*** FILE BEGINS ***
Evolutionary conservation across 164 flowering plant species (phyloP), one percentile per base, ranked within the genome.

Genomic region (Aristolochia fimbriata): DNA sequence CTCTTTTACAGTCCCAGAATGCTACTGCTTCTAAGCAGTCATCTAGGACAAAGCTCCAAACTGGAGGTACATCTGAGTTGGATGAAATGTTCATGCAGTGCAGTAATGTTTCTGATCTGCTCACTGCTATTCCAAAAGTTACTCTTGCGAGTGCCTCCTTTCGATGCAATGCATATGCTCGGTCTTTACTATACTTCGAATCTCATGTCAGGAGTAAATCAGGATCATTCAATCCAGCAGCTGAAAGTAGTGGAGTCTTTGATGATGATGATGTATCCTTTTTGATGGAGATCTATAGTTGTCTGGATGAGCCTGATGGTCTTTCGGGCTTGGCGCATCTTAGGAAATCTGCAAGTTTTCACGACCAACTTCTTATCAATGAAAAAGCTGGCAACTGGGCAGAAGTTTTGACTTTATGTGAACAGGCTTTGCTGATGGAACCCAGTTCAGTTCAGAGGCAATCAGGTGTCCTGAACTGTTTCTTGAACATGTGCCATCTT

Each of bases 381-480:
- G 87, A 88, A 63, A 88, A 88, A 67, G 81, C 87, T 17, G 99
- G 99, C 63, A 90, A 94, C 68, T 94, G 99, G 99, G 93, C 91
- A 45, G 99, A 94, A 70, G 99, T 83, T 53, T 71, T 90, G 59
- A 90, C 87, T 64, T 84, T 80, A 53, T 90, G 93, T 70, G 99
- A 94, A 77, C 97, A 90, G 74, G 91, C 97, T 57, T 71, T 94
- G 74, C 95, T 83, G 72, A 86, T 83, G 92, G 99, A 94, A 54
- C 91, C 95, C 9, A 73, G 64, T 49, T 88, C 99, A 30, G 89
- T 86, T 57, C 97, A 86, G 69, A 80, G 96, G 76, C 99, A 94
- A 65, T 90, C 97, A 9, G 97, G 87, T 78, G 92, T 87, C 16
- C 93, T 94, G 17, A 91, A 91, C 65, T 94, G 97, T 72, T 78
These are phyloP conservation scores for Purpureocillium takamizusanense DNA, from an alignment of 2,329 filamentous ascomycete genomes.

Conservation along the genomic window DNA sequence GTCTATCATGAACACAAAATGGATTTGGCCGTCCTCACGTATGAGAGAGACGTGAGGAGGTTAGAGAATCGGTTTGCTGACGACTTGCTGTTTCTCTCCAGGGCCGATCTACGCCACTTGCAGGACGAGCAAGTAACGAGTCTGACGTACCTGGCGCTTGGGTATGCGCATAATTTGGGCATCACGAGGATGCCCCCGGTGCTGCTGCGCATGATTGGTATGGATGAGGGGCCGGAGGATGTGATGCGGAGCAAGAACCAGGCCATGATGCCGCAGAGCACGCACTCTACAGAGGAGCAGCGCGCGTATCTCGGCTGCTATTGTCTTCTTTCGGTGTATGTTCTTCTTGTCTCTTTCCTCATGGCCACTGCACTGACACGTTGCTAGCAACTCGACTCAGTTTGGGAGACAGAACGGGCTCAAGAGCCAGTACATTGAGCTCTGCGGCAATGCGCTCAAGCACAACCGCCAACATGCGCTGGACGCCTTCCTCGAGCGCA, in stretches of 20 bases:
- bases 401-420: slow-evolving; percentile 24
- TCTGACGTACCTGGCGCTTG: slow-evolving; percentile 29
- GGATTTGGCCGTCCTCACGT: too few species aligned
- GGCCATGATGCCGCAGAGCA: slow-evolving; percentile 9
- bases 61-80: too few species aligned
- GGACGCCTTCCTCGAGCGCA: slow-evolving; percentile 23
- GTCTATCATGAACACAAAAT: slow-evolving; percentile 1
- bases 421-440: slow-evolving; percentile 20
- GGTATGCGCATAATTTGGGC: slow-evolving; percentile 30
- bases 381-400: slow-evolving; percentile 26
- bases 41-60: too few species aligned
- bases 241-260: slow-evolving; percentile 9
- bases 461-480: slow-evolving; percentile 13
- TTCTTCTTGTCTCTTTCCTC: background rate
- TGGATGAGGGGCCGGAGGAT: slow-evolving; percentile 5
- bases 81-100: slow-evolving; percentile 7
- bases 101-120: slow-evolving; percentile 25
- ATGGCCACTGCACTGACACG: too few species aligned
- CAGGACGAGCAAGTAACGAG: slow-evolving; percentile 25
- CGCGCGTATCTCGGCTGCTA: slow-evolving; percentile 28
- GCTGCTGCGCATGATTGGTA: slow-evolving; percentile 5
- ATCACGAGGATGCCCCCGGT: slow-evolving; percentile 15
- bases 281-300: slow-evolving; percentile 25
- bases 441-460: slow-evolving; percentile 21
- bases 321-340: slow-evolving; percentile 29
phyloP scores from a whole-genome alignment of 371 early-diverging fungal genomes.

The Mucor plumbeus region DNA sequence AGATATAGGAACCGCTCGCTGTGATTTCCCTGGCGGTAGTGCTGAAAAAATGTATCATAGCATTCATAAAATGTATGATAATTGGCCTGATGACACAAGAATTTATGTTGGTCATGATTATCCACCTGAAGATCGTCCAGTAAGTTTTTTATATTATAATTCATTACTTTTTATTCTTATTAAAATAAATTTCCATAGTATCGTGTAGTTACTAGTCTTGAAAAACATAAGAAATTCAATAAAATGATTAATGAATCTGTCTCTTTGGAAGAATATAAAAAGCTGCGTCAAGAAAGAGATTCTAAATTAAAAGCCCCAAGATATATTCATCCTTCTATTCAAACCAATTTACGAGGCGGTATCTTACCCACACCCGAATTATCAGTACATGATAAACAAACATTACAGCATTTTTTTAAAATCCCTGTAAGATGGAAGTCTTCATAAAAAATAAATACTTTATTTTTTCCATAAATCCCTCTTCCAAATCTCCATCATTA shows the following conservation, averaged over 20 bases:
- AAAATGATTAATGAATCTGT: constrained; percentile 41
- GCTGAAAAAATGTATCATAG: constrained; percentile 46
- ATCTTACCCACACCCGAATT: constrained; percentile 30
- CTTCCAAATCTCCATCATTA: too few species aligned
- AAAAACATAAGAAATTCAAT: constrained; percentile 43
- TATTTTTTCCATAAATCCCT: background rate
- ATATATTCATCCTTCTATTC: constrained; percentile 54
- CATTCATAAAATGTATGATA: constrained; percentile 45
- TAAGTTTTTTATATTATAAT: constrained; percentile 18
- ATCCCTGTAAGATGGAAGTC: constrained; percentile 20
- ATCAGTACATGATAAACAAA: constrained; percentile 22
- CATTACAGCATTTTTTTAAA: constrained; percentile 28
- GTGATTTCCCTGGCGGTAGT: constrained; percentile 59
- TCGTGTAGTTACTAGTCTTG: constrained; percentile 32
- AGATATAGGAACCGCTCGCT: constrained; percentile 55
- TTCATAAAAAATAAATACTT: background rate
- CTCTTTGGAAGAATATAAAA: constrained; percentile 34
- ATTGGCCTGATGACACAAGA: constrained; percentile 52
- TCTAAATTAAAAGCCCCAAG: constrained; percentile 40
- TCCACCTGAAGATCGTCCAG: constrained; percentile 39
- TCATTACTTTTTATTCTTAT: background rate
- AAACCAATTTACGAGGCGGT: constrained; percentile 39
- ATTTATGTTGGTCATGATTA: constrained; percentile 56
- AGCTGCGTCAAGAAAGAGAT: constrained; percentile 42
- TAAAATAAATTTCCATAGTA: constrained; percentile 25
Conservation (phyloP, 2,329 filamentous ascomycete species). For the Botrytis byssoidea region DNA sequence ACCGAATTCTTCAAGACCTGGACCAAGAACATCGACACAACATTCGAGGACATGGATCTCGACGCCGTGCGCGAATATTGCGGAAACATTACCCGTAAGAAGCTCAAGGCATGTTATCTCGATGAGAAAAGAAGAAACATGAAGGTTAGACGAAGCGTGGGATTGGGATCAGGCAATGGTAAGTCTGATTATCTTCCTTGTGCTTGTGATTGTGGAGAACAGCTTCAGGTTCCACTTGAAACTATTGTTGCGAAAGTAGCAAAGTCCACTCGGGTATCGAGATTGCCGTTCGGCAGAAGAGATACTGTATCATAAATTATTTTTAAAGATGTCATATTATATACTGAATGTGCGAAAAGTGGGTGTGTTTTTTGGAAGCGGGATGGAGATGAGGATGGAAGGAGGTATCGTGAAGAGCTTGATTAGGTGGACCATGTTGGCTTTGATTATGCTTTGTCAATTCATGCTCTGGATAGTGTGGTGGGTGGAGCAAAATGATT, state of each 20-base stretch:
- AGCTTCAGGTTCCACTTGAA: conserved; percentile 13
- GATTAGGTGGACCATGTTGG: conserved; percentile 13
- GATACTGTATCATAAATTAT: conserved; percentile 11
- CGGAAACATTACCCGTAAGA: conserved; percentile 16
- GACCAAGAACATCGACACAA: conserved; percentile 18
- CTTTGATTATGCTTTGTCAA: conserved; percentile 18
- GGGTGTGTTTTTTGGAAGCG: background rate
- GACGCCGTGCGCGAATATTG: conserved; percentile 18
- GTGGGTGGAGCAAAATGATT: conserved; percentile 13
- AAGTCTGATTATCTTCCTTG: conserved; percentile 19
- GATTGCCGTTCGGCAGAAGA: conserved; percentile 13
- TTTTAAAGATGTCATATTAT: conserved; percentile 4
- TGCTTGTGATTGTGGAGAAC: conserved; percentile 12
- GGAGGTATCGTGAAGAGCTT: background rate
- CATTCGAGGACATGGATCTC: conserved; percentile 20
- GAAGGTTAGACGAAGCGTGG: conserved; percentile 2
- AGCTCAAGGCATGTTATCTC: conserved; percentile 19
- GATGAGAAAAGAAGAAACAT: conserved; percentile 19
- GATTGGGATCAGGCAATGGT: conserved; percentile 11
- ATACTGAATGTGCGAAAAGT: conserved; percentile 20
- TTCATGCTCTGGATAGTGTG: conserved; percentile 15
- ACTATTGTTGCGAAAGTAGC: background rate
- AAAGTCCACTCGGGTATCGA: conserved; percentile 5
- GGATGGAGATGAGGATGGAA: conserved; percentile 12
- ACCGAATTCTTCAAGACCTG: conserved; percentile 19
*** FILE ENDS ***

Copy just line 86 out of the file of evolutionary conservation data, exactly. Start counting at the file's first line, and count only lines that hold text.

- GATGAGAAAAGAAGAAACAT: conserved; percentile 19